Then there’s the singular setting of the Scottish Baronial castle at 3902 Davenport Street. Built in 1903, the imposing four-story structure is the closest thing to a Count Dracula lair as you’ll find in the metro.

“The castle is gorgeous. An incredible, historic venue. It has a built-in ambience. So it’s really like a perfect marriage between this great literature from past periods and that evocative building.”

Anderson says as she filled out the Stoker festival with programming everything she needed fell into place but one element: authentic Transylvanian folk art from the 19th century.

“It’s been the festival of ultimate syncronicity because when I most need something it magically materializes. One thing I wanted for sure was an exhibit of Transylvanian folk art and lore because it informs a lot of things in Dracula. Stoker was a great consumer and enthusiast of folk lore, he was constantly studying it and speaking to people who knew about it and taking it facts and information. I also wanted to get some actual artifacts – a traditional Transylvanian costume from a hundred years ago.

 

 

 

Cover Photo

 

Searches on eBay only turned up things she couldn’t afford.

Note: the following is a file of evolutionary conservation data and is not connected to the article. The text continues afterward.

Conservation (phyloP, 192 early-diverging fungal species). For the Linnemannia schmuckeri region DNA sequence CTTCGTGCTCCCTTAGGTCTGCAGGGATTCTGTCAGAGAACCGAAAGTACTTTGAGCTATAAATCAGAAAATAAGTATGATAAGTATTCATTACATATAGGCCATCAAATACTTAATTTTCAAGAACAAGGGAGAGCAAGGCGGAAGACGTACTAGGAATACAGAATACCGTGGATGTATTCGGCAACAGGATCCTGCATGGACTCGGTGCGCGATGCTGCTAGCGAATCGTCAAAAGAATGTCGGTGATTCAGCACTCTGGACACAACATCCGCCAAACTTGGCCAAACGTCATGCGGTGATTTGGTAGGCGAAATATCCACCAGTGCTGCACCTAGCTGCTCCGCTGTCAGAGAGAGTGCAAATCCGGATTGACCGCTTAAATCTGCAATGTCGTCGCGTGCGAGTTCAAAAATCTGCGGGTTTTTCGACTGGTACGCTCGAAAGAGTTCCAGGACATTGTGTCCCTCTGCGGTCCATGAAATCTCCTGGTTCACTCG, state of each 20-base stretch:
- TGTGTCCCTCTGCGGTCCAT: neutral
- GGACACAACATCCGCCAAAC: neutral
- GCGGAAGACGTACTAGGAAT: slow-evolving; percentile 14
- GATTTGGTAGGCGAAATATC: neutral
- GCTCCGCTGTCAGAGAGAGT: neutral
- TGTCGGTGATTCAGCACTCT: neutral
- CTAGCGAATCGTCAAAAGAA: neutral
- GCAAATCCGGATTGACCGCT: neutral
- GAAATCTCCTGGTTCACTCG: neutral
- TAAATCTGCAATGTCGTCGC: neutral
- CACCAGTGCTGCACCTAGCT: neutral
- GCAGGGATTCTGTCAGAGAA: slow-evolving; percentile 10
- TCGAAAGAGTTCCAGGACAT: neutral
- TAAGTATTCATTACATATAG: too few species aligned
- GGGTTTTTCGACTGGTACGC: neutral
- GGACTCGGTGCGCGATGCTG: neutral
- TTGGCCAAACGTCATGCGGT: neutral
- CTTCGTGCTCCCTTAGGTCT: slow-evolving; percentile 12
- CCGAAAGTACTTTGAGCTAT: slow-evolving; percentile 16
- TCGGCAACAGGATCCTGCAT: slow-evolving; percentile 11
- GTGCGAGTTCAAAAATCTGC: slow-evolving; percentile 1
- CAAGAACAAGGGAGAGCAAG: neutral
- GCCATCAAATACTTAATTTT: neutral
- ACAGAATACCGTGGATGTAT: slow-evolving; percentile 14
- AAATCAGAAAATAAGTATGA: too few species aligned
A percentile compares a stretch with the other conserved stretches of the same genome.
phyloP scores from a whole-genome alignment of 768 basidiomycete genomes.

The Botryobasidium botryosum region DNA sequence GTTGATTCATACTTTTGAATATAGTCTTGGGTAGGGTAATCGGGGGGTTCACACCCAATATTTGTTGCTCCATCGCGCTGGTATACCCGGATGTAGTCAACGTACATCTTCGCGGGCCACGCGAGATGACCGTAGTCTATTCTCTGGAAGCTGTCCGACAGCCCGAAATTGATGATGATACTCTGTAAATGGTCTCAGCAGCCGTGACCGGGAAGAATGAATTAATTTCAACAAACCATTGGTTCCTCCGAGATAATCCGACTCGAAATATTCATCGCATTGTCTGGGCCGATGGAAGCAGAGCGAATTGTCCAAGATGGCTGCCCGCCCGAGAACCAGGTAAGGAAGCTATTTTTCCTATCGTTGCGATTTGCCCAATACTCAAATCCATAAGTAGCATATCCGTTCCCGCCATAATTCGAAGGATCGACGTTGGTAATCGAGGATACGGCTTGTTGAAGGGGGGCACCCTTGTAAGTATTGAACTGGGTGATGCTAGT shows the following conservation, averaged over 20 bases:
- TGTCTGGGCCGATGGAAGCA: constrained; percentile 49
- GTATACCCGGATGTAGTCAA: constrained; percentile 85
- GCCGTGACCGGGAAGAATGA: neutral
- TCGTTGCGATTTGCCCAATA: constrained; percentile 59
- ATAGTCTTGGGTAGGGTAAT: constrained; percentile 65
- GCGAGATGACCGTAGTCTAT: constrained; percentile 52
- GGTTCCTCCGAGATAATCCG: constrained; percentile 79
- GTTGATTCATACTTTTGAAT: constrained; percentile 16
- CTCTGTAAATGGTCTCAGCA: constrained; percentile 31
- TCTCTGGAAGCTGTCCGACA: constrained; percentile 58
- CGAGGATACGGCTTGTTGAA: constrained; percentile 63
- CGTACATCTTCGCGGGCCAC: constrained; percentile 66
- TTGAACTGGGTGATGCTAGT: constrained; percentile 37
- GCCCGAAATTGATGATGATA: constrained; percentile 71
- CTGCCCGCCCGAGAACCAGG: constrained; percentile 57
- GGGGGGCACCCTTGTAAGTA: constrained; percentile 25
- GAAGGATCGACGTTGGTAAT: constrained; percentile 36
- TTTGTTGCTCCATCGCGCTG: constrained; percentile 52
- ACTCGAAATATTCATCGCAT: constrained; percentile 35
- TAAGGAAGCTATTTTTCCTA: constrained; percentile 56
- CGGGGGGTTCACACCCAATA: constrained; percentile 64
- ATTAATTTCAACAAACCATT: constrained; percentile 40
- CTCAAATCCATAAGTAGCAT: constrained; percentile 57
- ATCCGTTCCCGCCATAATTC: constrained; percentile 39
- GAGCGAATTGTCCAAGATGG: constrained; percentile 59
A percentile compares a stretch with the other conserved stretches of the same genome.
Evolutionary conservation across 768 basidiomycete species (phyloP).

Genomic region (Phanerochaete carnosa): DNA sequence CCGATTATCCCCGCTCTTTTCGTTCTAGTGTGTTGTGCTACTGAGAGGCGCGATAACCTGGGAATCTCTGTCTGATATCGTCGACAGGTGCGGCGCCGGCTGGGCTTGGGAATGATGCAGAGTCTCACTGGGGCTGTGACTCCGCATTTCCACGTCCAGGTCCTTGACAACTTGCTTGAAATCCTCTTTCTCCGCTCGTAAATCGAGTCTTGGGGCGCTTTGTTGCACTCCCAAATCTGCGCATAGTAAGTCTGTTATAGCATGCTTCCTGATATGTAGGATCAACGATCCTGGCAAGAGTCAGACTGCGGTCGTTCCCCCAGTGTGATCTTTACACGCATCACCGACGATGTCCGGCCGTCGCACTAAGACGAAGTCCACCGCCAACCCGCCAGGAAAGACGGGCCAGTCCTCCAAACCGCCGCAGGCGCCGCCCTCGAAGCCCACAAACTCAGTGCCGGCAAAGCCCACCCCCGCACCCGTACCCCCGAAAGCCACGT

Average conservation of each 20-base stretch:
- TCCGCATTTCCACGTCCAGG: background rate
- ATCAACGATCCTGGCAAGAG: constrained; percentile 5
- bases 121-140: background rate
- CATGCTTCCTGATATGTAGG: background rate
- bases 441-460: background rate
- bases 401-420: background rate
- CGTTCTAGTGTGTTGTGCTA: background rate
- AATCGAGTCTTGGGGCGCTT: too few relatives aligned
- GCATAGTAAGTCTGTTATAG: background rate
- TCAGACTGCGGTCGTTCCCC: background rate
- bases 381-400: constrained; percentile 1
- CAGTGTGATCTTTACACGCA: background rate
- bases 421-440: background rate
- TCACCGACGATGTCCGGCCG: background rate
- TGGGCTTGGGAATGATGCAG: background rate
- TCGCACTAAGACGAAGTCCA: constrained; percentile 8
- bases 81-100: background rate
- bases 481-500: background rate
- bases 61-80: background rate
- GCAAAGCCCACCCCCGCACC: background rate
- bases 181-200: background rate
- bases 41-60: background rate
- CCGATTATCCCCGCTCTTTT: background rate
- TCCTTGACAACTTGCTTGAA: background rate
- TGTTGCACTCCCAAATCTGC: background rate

“I was beginning to despair and then a friend and I were walking around in the Brass Armadillo antiques store, where I interacted intermittently with a shop clerk with a strange and unidentifiable accent.

My friend and I found this kitsch cross but I said, ‘It will never work for Dracula,’ and the clerk said, ‘I am related to him.’ My friend said, ‘Van Helsing?’ ‘No.’ With a real live relation to Dracula or more accurately to the inspiration for the vampire legend, Vlad the Imapler, standing next to her, she did what any red-blooded girl would do.

“I leaped on him,” she says. The object of her enthusiasm, George Mihai, is not only a Transylvania native but a Romanian cultural studies expert with a personal collection of period artifacts from his home country, including many from his family.

“What are the chances?” asks Anderson, whose own powers of seduction or persuasion has Mihai loaning artifacts for display and delivering a lecture.

Where does a popular entertainer like Anderson fit into all of this?

“I would never be pretentious enough to say I bring any level of academia to this programming. I like to think I bring the juice to it.”

For 2014 she sought “something classic, completely indelible, that everyone knows and is irresistibly popular and sexy to the American public.” With fellow creatives she’s concocted an eclectic look at Dracula. The schedule: